Google Apps administrators will now be able to give theirusers managed access to about 60 Google applications, tools and services thataren’t part of the core components of the hosted communications and collaborationsuite.
The newly available applications include consumer-marketfavorites like Blogger, Picasa, Voice, Maps and Reader; webmaster tools likeAnalytics; advertiser programs like AdWords; online payment service Checkoutand application development platform App Engine.
It’s smart of Google to leverage its consumer applicationsportfolio for business benefits, said Gartner analyst Matthew Cain.
“It highlights the convergence of business and consumerservices, and creates a competitive advantage over enterprise-onlyvendors,” he said via e-mail.
In addition, the move highlights the ability of cloud-onlyvendors to innovate quickly. “The key to the announcement, however, is theability of company administrators to control access to these newservices,” Cain said.
Apps administrators will have control over whichapplications they activate for their users, including the ability to turn onsome applications for certain users and a different group for other users,depending on the type of work they do.
As with core Apps components, applications added to a domainwill be accessible to users once they log into the suite, so that they don’thave to call them up individually. Likewise, the added applications will usetheir domain’s common list of user contacts.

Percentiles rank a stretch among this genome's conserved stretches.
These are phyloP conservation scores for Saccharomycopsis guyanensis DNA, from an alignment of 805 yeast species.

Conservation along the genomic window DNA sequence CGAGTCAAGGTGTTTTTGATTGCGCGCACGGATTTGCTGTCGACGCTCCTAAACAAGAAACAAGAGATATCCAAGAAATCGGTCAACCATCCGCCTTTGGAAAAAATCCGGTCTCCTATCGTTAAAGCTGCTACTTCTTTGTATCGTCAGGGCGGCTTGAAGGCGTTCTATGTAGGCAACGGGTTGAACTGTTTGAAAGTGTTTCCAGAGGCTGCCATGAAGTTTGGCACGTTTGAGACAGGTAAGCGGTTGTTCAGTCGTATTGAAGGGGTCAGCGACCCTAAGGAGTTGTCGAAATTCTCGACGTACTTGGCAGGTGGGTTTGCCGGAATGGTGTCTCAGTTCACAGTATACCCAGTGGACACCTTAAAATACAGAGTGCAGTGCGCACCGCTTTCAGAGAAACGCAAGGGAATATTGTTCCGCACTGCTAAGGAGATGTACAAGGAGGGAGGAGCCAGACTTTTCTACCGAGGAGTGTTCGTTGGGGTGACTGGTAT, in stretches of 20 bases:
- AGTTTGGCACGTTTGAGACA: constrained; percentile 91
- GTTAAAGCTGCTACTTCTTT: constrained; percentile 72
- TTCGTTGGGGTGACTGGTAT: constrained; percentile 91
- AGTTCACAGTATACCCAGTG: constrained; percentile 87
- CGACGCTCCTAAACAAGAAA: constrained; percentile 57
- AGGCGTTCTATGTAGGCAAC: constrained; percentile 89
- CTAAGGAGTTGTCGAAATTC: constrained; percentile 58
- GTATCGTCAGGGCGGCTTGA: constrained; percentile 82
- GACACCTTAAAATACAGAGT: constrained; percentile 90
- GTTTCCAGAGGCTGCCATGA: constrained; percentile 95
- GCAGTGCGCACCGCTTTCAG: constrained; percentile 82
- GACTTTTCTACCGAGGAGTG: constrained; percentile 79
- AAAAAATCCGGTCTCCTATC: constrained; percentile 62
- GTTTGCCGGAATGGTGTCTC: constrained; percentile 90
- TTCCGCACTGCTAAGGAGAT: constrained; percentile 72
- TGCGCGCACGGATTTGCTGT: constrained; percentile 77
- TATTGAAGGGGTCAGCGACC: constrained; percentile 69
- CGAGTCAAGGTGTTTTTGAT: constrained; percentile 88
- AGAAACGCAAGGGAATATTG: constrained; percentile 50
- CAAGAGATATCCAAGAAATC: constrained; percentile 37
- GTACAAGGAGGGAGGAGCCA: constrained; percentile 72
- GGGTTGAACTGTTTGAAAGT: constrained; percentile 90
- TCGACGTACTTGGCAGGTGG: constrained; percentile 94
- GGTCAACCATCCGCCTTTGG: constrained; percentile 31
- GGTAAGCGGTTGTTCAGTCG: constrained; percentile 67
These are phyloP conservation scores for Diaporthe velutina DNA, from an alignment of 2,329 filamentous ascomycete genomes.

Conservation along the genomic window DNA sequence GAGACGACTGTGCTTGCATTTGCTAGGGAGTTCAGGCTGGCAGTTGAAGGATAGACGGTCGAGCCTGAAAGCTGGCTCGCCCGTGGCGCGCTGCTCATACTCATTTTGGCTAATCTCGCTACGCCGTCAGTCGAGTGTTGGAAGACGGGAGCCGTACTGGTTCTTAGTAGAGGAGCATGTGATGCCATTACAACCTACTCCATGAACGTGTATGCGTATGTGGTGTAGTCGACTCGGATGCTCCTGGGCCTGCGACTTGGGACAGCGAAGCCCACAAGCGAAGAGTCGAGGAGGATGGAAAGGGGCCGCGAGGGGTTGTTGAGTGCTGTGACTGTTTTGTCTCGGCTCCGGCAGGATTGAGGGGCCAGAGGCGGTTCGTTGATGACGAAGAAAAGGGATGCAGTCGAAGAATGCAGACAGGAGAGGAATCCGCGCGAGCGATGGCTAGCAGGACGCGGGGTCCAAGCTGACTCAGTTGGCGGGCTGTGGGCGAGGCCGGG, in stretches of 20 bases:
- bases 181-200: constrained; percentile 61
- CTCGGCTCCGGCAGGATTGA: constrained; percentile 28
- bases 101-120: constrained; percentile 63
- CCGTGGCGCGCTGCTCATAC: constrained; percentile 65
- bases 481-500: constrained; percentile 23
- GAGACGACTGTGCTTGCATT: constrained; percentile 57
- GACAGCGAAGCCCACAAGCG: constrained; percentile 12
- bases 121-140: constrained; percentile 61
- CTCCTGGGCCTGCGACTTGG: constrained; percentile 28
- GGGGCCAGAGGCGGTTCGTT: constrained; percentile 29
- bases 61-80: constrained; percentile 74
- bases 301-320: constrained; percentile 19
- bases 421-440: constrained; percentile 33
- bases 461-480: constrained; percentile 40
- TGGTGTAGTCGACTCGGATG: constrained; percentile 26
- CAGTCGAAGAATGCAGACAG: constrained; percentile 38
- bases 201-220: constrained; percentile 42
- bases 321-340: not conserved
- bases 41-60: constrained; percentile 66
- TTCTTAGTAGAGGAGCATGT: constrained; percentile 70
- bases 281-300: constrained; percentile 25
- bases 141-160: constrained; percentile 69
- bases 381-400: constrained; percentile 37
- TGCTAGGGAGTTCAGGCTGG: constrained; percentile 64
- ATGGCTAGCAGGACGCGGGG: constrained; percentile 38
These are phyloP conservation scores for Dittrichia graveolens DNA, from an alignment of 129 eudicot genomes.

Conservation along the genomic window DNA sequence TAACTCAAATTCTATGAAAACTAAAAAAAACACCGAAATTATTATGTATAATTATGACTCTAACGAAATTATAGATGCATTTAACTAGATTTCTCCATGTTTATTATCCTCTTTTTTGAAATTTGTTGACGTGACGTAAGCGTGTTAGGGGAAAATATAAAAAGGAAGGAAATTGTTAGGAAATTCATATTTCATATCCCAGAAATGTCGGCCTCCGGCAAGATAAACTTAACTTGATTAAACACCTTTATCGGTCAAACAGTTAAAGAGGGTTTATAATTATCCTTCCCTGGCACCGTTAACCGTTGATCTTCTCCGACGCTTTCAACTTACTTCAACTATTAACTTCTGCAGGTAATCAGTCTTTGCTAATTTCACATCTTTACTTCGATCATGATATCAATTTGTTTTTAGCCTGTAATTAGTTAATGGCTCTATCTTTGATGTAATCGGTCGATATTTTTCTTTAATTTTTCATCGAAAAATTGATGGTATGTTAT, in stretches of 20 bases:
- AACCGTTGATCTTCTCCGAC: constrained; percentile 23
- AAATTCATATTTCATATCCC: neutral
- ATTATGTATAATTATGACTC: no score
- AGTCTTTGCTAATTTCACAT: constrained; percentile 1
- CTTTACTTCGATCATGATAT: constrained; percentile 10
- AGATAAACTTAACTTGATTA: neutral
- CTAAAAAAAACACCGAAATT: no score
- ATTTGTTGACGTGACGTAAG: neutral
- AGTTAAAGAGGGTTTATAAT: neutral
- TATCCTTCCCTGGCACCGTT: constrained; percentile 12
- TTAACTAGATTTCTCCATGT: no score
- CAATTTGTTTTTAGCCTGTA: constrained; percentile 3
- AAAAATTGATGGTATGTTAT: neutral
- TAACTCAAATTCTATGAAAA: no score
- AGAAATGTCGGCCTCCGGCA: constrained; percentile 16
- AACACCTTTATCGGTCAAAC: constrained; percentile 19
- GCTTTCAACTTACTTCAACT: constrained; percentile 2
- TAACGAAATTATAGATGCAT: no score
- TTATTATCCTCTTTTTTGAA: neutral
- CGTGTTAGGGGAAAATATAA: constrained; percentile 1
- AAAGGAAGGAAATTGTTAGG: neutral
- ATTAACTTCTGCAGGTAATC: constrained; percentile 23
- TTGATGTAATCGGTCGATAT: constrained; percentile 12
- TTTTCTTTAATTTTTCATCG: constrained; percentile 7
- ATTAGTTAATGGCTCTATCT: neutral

However, these extra applications aren’t covered by the 99.9percent uptime service level agreement that covers the core Apps in the suiteand Google will not provide phone support for them.
The ability to add these applications will exist in theStandard, Education and Premier editions of Apps.
With this move, Google, which announced in May its intentionto do this, further extends the functionality of Apps, which for a time wascriticized for being relatively narrow in scope.
A major first step in remedying that situation was Google’slaunch in March of the Apps Marketplace, where third-party vendors can sellcomplementary applications that are also pre-integrated at a technology levelwith Apps, including single sign-on and other links.
Google is also announcing a re-branding of the suite’seditions. The Standard edition will now be called simply Apps, while thePremier and Education editions will be called, respectively, Apps for Businessand Apps for Education.